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Nat Commun. 2019 Mar 8;10(1):1125. doi: 10.1038/s41467-019-08887-7.

The Aryl hydrocarbon receptor mediates tobacco-induced PD-L1 expression and is associated with response to immunotherapy.

Author information

1
State Key Laboratory of Molecular Oncology, National Cancer Center/National Clinical Research Center for Cancer/Cancer Hospital, Chinese Academy of Medical Sciences and Peking Union Medical College, Beijing, 100021, China.
2
State Key Laboratory of Membrane Biology, Institute of Zoology, Chinese Academy of Sciences & University of Chinese Academy of Sciences, Beijing, 100101, China.
3
State Key Laboratory of Oncology in South China; Collaborative Innovation Center for Cancer Medicine; Medical Oncology Department, Sun Yat-Sen University Cancer Center, Guangzhou, 510060, China.
4
School of Chinese Materia Medica, Beijing University of Chinese Medicine, No. 11, Bei San Huan Dong Lu, Beijing, 100029, China.
5
Department of Thoracic Surgery, the Third Affiliated Hospital of Kunming Medical University (Yunnan Tumor Hospital), Kunming, 650106, China.
6
Department of Pathology, University of Texas Southwestern Medical Center, Dallas, TX, 75390, USA.
7
State Key Laboratory of Molecular Oncology, National Cancer Center/National Clinical Research Center for Cancer/Cancer Hospital, Chinese Academy of Medical Sciences and Peking Union Medical College, Beijing, 100021, China. gbzhou@cicams.ac.cn.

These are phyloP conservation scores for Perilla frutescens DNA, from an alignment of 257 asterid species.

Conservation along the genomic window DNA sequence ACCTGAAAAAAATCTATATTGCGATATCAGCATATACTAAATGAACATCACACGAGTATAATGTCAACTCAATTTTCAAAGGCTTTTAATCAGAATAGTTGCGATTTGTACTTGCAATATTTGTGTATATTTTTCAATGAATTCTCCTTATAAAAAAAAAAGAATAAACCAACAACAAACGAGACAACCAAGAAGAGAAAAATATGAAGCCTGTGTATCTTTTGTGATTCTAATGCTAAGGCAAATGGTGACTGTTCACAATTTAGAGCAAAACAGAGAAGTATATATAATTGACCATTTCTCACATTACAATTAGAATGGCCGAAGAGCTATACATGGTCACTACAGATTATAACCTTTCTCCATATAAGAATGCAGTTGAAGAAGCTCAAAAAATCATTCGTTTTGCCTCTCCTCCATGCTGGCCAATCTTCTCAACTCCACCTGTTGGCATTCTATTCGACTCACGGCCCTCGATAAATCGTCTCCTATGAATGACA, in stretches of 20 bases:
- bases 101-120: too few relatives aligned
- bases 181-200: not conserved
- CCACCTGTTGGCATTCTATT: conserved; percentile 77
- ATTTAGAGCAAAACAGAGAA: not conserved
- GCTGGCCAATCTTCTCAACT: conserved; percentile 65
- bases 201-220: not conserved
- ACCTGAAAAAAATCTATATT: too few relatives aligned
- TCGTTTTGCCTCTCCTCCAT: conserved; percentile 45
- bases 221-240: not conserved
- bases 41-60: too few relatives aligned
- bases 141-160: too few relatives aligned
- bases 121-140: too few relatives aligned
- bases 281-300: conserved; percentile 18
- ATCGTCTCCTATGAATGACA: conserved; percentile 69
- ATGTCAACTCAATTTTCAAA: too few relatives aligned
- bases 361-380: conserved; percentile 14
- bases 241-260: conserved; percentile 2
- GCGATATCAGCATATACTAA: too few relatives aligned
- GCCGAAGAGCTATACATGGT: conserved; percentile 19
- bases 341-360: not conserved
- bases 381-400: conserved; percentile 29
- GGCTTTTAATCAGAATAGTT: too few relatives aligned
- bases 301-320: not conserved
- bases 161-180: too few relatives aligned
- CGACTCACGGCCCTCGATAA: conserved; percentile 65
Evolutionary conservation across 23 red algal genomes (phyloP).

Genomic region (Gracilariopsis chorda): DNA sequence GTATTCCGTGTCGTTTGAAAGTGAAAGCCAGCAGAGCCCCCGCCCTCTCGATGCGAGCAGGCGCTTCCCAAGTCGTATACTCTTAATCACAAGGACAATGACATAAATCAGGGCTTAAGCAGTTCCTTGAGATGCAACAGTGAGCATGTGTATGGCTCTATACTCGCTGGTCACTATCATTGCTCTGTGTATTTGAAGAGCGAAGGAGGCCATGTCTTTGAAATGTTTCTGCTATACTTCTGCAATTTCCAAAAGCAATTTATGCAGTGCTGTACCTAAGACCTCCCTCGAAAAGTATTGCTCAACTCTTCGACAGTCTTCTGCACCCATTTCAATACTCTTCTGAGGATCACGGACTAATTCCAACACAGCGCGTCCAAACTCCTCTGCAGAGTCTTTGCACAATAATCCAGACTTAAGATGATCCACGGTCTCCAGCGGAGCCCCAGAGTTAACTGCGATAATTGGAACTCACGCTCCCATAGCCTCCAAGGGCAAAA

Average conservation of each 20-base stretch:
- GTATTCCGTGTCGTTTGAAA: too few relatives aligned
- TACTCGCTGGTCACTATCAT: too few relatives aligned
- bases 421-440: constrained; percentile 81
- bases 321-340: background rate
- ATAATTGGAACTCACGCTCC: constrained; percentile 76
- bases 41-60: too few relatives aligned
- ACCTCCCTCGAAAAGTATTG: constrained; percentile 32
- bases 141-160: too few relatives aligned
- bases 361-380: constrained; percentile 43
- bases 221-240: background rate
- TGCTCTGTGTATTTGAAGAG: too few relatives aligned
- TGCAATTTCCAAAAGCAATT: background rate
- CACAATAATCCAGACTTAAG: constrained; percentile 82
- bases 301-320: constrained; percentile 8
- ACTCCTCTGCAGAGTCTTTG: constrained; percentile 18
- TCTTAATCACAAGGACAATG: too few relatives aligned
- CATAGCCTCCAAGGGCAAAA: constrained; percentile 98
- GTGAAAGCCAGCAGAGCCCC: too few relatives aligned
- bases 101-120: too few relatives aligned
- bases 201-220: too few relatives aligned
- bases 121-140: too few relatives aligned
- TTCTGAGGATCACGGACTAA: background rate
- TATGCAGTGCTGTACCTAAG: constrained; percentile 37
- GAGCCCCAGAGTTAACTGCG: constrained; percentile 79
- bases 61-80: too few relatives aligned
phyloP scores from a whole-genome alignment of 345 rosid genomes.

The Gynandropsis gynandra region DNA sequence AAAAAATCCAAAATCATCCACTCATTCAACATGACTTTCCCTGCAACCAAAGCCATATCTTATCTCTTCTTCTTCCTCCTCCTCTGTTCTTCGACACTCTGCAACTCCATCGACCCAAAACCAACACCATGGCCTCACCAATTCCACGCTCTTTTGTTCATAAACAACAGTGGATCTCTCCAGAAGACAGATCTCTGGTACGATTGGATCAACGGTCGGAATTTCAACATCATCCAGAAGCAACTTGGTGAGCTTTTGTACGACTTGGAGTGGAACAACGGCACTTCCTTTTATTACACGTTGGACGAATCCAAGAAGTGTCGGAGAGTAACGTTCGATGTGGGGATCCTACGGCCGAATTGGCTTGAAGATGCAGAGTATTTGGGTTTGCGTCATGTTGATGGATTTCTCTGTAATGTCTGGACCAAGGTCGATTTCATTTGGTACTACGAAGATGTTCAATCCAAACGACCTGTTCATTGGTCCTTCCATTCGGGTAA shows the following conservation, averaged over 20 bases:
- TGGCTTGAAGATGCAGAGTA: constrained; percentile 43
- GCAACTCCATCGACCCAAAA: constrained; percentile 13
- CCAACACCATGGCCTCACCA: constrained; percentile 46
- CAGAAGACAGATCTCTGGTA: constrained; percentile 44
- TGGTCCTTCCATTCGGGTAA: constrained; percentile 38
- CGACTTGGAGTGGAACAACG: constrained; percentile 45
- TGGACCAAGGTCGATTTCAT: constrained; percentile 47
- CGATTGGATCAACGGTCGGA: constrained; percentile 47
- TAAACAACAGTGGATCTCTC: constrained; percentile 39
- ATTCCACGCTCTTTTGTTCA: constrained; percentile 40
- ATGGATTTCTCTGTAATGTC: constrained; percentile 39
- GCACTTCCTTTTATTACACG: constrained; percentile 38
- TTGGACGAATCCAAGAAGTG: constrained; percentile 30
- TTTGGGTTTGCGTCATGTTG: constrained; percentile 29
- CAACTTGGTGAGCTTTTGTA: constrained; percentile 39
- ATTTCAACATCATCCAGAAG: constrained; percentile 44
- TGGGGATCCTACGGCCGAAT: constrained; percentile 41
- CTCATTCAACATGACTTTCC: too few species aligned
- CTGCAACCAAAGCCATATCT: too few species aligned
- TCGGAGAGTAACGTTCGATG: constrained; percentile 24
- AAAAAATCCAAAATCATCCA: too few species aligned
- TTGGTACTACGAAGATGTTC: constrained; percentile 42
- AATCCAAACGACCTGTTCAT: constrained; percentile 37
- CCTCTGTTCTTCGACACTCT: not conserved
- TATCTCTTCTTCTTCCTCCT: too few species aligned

8
State Key Laboratory of Membrane Biology, Institute of Zoology, Chinese Academy of Sciences & University of Chinese Academy of Sciences, Beijing, 100101, China. gbzhou@cicams.ac.cn.

Abstract

Whether tobacco carcinogens enable exposed cells immune escape resulting in carcinogenesis, and why patients who smoke respond better to immunotherapies than non-smokers, remains poorly understood. Here we report that cigarette smoke and the carcinogen benzo(a)pyrene (BaP) induce PD-L1 expression on lung epithelial cells in vitro and in vivo, which is mediated by aryl hydrocarbon receptor (AhR). Anti-PD-L1 antibody or deficiency in AhR significantly suppresses BaP-induced lung cancer. In 37 patients treated with anti-PD-1 antibody pembrolizumab, 13/16 (81.3%) patients who achieve partial response or stable disease express high levels of AhR, whereas 12/16 (75%) patients with progression disease exhibit low levels of AhR in tumor tissues. AhR inhibitors exert significant antitumor activity and synergize with anti-PD-L1 antibody in lung cancer mouse models. These results demonstrate that tobacco smoke enables lung epithelial cells to escape from adaptive immunity to promote tumorigenesis, and AhR predicts the response to immunotherapy and represents an attractive therapeutic target.

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